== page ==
The Upper Thames River Conservation Authority (UTRCA) have proposed a new budget going from $20 million to $24 million by the year 2020 and this has some municipalities objecting.
At the last UTRCA meeting, Mayor Al Strathdee along with Perth South Mayor Bob Wilhelm, Perth South Treasurer/Deputy Clerk Rebecca Clothier and Board rep Tony Jackson attended to voice their concerns. Mayor Strathdee told the Independent that the system is “unfair and controlled by the City of London. There are 17 Municipalities in the UTRCA, including London, but London has four members on the Board and because of a weighted vote have 50% of the vote. Mayor Strathdee said the problem with increases like the proposed one from UTRCA is that the Province is cutting back on transfer grants which puts an extra burden on municipalities. For Perth South, it is even more difficult because they are paying 100% assessment on farmland, and only collecting 25% assessment due to provincial regulations, therefore if farm values soar, they pay 12% more. In 2018 the Town was assessed $95,920.
Tony Jackson, who is the Board Rep. for St. Marys, Perth South and South Huron combined, made a presentation to the Board and the highlights are below:
“I’d like to take this opportunity to speak to fellow Board members, member Municipal representatives both council members and appointees with respect to the 2019 budget proposal.
Let me start by recalling a statement from a couple board meetings ago where in concluding the last regular board meeting it was suggested that the 4 year term of the sitting board enjoyed a “golden era” for the UTRCA. This appears to be true given the last few years of increase in levy and the operational budget of this CA but realistically while we are enjoying the “Golden Era” many of our member municipalities are cutting back, struggling, and looking up from the bottomless pit begging for crumbs to keep services of roads, policing, and emergency services operating at a basic and sustainable level. Other needs, infrastructure improvements, and community asks are simply not possible. Outside of “our little bubble” in the real world as one councilor noted, doing more with less is the motto… so, as much as I hear around here the argument that the status quo isn’t good enough and “we need more to do more” I know how struggling municipalities and council members must feel.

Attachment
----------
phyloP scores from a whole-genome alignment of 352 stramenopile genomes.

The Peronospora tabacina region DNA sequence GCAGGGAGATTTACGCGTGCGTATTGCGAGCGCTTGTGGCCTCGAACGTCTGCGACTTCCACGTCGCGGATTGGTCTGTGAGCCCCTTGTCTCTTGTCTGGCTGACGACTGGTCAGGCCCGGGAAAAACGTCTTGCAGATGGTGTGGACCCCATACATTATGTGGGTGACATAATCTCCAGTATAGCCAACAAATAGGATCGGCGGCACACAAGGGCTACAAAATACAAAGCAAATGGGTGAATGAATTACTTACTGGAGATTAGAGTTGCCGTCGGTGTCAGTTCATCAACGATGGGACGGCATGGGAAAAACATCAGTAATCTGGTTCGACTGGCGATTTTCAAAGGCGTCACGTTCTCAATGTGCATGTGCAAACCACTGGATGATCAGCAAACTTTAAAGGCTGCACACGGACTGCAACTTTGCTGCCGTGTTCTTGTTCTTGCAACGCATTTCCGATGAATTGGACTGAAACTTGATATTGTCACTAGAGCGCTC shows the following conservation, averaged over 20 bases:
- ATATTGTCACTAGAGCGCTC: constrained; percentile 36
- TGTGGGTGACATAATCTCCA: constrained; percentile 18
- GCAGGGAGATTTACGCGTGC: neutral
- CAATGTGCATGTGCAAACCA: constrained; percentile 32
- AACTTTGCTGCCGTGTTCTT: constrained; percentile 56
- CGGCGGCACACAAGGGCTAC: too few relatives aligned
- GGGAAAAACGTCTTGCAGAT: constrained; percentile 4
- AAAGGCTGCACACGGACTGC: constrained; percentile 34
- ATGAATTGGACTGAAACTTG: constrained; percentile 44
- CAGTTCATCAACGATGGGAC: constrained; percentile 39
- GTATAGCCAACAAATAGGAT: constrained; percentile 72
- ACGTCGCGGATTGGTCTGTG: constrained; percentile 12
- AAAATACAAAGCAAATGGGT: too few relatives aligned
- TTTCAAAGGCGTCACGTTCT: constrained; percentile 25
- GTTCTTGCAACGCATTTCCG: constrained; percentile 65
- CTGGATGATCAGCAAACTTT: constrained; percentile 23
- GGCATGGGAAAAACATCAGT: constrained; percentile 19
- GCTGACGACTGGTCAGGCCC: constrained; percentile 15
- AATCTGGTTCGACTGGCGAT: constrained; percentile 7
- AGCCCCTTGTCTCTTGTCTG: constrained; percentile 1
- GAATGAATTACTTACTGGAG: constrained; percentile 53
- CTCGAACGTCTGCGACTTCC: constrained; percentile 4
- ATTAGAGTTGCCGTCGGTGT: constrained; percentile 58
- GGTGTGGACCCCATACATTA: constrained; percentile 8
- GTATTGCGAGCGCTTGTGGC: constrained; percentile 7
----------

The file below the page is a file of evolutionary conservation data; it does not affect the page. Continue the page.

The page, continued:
The goal to achieve our environmental targets strategic plan, I would argue, we have already broken out and status quo is already in the rear view mirror? Quite simply, we left the starting line two years ago and we should appreciate that in itself as a win.
It strikes me that not unlike industry there are good years with lots of business and great profits, and there are some not so good years with reduced business and competitive pressures that prevent maximizing profits. Not to suggest our business is about profits but I am suggesting that our customers and partners are the strength of our business and paying attention to their challenges is a sure formula to longevity, setting objectives, and achieving goals long term. We need to listen to the needs of the member municipalities of the UTRCA and balance those needs with capabilities and capacity.
I will strongly suggest if we do not do that, we isolate, disenfranchise and disrespect the value that each member municipality brings to the table.
To balance those interests is no easy task as we try to make decisions in the best interests of the CA, that represent the varied interests, and may I say the bias of personal preferences, and finally the needs of our specific municipalities as diverse as they are. Even more challenging is governance model and weighted formula that gives “superior authority” (perceived or real) to one member over others.
There are a couple things that I do know for sure.
First of all, pigs can’t fly; and secondly, if we are to be successful in our objectives we need the support of farmers, rural and small town Ontario. One thing that I really haven’t figured out yet is why when we know that owners of bushlots, agriculutural fields, empty factories, these property owners are recognized and pay different tax rates from their residence, active commercial buildings, etc.
Now unless I am wrong, from a CA levy perspective the value of MPAC assessment, full assessment, unadjusted, is applied to the Municipality. I really think if we want willing landowners, participants and support to achieve our objectives this is one area that needs to be fixed. On top of this full value-levy application it is perceived that our regulations restrict land use and development. With respect to this tax/levy issue I quickly think of St. Marys or Perth South for example where two very large industrial facilities are and will be vacant in the very near future. The tax revenue to the municipalities is certainly compromised when this happens, yet building value remains. It’s complicated but Municipal tax rates vary by use and occupancy. This affects a municipalities ability to pay levy and an adjustment should be made in parallel to the tax revenue that the Municipality collects. It’s complicated and won’t be fixed today but needs to be investigated.